A prosecutor asked a military judge Friday to obtain a copy of a joint defense agreement, if it exists, among lawyers for the five men accused of plotting the Sept. 11 terror attacks — and then privately question alleged al-Qaida kingpin Khalid Sheik Mohammed and his co-defendants about it.
At issue, prosecutor Ed Ryan argued in the last day of a four-day hearing, is whether the Pentagon-paid American defense attorneys for the five alleged co-conspirators are “conflict-free counsel.”
Defense lawyers for the men opposed the judicial inquiry, saying such agreements were routine and there was just one such analogous examination — in a complex California federal court gang case involving dozens of defendants. Air Force Lt. Col. Sterling Thomas, defending Mohammed’s nephew, called the proposed “judicial work-product review” an invasion of defense pretrial strategy, while steadfastly refusing to say whether such a contract exists.
The five men are accused of conspiracy, murder, terrorism and other charges in the deaths of 2,976 people on Sept. 11, 2001, assigned different roles from trainers to logisticians to recruiters in a complex military commissions charge sheet. Each one could face death, if convicted.
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Prosecutors argue that lawyers for Mohammed, 51, and alleged plot deputy Ramzi bin al Shibh, 44, disclosed the existence of such an agreement in court arguments alleging a different kind of U.S. government intrusion of the attorney-client privilege in June 2014.
They asked the judge to look into it, privately, and question the alleged terrorists in a session closed to the prosecution or public — just in case one of the five alleged conspirators flips and turned government witness — something Bin al Shibh’s defense attorney Jim Harrington dismissed as “extremely remote.” Harrington argued that it was unlikely that any of the five alleged plotters who got to Guantánamo a decade ago from three and four years in CIA Black Site custody would testify at all in the case.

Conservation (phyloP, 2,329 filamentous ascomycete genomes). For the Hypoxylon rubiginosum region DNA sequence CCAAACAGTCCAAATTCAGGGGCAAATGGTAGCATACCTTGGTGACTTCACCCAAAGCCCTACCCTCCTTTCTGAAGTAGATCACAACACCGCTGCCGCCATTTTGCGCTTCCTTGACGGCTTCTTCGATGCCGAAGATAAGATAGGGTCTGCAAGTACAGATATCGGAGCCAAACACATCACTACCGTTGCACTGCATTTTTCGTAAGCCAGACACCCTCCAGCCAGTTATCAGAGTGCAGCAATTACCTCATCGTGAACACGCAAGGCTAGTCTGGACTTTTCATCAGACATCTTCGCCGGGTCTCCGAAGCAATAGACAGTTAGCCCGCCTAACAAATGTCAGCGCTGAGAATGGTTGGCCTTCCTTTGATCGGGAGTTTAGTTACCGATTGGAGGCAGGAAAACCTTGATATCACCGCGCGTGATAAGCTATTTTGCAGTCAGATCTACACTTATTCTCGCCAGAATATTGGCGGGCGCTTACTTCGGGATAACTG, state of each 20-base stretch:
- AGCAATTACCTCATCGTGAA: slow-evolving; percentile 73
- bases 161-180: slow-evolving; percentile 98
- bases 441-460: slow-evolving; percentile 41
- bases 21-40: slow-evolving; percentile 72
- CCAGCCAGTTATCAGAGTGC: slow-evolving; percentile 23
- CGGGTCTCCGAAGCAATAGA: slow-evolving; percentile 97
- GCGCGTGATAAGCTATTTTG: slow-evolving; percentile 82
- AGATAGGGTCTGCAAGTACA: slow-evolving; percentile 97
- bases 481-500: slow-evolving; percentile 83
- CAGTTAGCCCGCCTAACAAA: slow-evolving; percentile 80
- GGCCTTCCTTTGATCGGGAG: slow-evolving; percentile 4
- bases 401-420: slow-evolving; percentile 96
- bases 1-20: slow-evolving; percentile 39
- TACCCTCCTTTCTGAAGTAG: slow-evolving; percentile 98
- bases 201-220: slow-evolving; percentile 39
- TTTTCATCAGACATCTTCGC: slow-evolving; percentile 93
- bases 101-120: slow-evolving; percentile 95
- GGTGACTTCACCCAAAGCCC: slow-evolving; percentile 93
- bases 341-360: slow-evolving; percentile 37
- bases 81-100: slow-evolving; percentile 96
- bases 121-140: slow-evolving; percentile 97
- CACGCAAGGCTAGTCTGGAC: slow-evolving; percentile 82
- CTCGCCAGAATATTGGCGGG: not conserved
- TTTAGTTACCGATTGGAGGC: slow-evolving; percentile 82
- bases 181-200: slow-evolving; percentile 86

Four of the defendants were in court for the arguments. A fifth, Saudi Mustafa al Hawsawi, 48, signed a waiver of attendance at 6:08 a.m. Friday, an Army captain who serves as a Guantánamo prison lawyer testified. Hawsawi was due to undergo rectal repair surgery at the Navy base hospital at 9 p.m. Friday, according to his lawyer.
Ryan told the judge, Army Col. James L. Pohl, he had a duty to explore any behind-the-scenes pact, particularly to make sure the men accused of the worst terror attack on U.S. soil know about it. “What do the accused think? What do they know?”
Pohl took the question without ruling Friday as he wrapped up four days of hearings that set the stage for the mass-murder trial that has no start date.
The Chief Prosecutor, Brig. Gen. Mark Martins, disclosed this week that his side has furnished defense lawyers or the judge any evidence they believe the lawyers for the alleged terrorists are entitled to get in trial preparation. Now it is up to Pohl to study the parts the prosecution is withholding from the lawyers for national-security reasons, to decide if a fair trial is possible.
If not, he can send the prosecutors back to the CIA or other national security agencies to require a greater level of detail or transparency on information they need to know — an open-ended process that would then let defense attorneys argue for information they believe is missing or information that should be prevented from use at trial as tainted by torture.